Discussion on Shuggie Bain by Douglas Stuart
This book was meant for me to read. In summer 2021 I won a copy of this book from Helene (@helenecats) in a contest on Instagram. She and I decided to read it together as a ‘buddy read’ in October. We invited a few other friends to join us and we became a group of 5 people in 3 countries to read it together.
The following week my book club selected this book to read for our October choice. I suspect the voting was strategic as Douglas Stuart was going to be interviewed at The Crossing Border Festival here in The Hague and we all managed to secure tickets (front row seats!). It was unanimous that this was one of favourite author talks to date. Stuart was calm, collected, and spoke with a beautiful Scottish accent. When he did his reading from the book it was so passionate and with expression; a voice you could listen to for hours.
Our book club with Douglas Stuart and a screenshot from a buddy read with @helenecats, @cindywindy_blogs, @joanie.reads.to.52, @lunabellecreative
Finishing high school was not common in the Glasgow that Stuart grew up in. He became the first person in his family to graduate from high school. At the suggestion of a teacher, who understood the importance of a trade to a Glaswegian male and recognized Stuart’s creativity, he studied to become a knitter.
Having moved to New York for work in the fashion industry and having fallen in love with his eventual husband, Stuart began working for some of the biggest names in the luxury fashion industry. It was ironic as Stuart said clothing was one of the things that had put his mother in debt, and here he was working in an industry that tried to ensure each piece of clothing brought in as much money as possible. He had found himself in a privileged world and most of the people he interacted with thought he came from the same sort of background as them. He said it was a lonely time for him and he didn’t enjoy this oxymoron of his situation so he left and went on to work for The Gap.
Stuart claims that Shuggie Bain is not his autobiography, but many of the topics that were brought up about his personal life did very much seem to align with Shuggie and Agnes’ story. Though he said to the interviewer once ‘you are mixing up the story and my life,’ it is hard for me, after reading the book and listening to Stuart’s story, to understand where the line between fiction and reality really is, or if there is a line.
Shuggie Bain takes place in Glasgow in the early 1980s when Margaret Thatcher was attempting to reduce the power of the unions (@lunabellecreative). Unemployment was very high in Glasgow. There were a lot of working-class men out of work and they had turned to alcohol and drugs. Stuart stated ‘it was an emasculating time for men in Glasgow and it was made worse by the fact that it was a female Prime Minister.’ Stuart talked about ‘The Glasgow Effect,’ a term that refers to the shorter life expectancy of men in Glasgow versus the rest of the UK. According to Wikipedia 1 in 4 men die in Glasgow before reaching the age of 65!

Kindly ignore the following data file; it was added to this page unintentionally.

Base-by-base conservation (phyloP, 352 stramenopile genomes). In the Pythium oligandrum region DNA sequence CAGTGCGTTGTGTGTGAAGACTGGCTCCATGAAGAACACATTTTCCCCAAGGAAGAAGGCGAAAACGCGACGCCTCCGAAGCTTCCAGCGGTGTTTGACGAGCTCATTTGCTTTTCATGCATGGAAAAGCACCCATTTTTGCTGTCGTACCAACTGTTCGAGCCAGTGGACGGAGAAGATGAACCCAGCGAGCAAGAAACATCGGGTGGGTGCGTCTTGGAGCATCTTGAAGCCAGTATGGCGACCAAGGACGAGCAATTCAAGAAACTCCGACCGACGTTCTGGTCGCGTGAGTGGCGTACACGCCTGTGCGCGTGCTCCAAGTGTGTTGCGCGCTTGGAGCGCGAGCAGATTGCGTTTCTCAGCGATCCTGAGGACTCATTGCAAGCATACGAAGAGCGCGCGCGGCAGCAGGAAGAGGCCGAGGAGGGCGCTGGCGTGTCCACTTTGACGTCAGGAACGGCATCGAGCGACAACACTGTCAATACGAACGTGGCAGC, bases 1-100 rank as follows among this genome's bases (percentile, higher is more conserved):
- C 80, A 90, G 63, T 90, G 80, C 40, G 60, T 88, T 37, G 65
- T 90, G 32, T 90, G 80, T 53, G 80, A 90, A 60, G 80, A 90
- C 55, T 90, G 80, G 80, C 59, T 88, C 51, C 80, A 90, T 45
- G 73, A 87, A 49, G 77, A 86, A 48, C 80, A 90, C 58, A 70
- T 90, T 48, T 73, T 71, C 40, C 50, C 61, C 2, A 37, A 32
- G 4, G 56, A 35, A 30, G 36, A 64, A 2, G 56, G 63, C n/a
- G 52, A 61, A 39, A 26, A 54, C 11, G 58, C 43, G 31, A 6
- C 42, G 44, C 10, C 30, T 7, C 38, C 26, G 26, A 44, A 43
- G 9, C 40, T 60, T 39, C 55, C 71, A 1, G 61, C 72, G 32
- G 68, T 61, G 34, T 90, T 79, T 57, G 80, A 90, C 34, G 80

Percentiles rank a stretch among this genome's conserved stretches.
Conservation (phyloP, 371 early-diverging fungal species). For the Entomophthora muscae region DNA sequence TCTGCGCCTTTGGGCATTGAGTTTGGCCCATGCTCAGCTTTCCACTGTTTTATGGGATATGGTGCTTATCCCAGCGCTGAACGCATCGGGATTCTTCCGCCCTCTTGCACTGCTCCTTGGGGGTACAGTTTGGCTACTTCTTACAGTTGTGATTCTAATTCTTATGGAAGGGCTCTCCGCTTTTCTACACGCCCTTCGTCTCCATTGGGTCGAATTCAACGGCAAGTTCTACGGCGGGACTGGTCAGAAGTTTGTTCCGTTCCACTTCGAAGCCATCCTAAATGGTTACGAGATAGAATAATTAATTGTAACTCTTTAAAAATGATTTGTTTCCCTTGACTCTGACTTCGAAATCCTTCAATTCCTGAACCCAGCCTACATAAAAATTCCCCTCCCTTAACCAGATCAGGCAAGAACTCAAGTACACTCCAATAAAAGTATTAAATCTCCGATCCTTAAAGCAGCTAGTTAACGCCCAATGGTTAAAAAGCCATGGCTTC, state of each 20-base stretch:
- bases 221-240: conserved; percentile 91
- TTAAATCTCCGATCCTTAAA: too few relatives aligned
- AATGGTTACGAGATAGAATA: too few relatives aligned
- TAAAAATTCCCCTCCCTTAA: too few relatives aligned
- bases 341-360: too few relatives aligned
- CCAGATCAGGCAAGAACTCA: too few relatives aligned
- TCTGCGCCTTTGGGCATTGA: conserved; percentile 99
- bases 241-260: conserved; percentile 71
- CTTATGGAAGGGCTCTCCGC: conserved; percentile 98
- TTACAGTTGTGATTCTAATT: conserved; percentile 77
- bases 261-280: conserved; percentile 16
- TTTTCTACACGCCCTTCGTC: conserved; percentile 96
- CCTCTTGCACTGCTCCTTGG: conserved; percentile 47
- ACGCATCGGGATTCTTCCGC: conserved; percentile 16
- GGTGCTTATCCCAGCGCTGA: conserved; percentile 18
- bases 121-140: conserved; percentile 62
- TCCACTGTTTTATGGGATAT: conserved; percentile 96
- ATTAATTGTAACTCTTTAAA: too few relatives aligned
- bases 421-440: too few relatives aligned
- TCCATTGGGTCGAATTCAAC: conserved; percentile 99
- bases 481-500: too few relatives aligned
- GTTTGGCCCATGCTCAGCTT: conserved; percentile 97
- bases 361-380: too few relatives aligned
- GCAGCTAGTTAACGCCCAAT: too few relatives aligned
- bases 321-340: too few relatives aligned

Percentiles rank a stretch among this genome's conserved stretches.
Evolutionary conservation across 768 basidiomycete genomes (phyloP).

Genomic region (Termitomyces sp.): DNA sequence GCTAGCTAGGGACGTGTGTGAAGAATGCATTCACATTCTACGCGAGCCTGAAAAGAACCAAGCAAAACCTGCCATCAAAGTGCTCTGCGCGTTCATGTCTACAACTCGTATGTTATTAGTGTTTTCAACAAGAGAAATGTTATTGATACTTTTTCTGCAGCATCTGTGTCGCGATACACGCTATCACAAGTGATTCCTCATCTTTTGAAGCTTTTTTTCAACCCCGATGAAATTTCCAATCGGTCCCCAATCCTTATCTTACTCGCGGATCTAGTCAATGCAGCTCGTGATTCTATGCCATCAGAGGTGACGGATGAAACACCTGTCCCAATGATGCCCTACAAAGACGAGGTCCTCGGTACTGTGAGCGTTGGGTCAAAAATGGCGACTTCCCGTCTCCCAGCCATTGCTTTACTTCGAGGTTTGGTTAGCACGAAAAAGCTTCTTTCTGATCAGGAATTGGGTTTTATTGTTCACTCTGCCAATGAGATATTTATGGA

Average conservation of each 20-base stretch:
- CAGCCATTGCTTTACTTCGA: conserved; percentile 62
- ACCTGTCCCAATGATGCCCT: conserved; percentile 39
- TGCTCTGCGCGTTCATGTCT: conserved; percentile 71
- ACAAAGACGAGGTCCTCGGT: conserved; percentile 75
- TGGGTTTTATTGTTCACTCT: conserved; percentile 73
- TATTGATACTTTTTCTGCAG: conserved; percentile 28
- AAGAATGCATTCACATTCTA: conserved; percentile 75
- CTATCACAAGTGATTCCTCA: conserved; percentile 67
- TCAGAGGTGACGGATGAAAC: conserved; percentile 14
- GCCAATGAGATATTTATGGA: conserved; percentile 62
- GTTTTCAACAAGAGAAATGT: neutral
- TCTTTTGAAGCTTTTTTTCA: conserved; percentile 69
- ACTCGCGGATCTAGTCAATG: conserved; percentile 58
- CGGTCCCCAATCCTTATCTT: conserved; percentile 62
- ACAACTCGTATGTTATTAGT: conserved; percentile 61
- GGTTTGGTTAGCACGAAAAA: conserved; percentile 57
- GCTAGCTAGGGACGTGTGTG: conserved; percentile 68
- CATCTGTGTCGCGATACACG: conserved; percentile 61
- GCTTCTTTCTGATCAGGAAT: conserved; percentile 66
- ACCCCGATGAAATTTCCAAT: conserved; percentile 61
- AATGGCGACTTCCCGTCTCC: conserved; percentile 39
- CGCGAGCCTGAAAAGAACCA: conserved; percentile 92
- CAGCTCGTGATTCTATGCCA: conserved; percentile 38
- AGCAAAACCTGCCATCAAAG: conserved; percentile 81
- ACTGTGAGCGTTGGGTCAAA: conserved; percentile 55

The story follows a boy, Shuggie Bain, and his mother, Agnes, through his life from a young age until he was 16 when his mother dies from her addiction. Shuggie was at times his mother’s confidant, her lady’s maid, and he had a quest to try to understand and help his mother. These words are almost exactly as Stuart said them, but yet in my mind, I am not certain if he was talking about Shuggie or about himself. Stuart beautifully described the novel as a love story between mother and son and from that perspective, the North American cover reflects that.
Considering how well-written the book was, it was a surprise for me to learn that Stuart himself did not read a book until he was 17. Books were not available and it was not a way that those in his working-class circle spent time. As well, during the years he spent writing the book he didn’t talk about his writing with his fashion friends. When he finally did mention it, they didn’t ask what it was about, only if he was going to be able to design the cover. Even his husband of 25 years felt he didn’t really understand Stuart until he read the book.
As for designing the cover. Stuart did find the picture on the front of the UK edition of the book. It was taken in Glasgow during the 1990s. The boy is on a washing pole and behind him is the Easterhouse suburb that is known for its gangs and drug problems.
On writing the book, Stuart said it came to him in images and he would write from the image. While writing the book Stuart said it became a way for him to deal with the trauma of his life. He also had to understand the characters, even the ones that were mean to Shuggie. It took him time to realize people wanted Shuggie to change because they couldn’t understand how Shuggie fit into the life they knew. The book took him 10 years to write, and though he claims he was busy, he also stated that he wasn’t ready to let the characters go. Listening to Stuart talk it is clear the book was an emotional journey for him, a novel of love and, as he called it, a Love Letter to Glasgow.
Stuart's note in my book, notice the love he has for Agnes and Shuggie.
Stuart’s next book Young Mungo will be released in April 2022. The link is to the write-up on the novel. I for one can’t wait to read it.
Stuart's new book and an expression Stuart used in the discussion.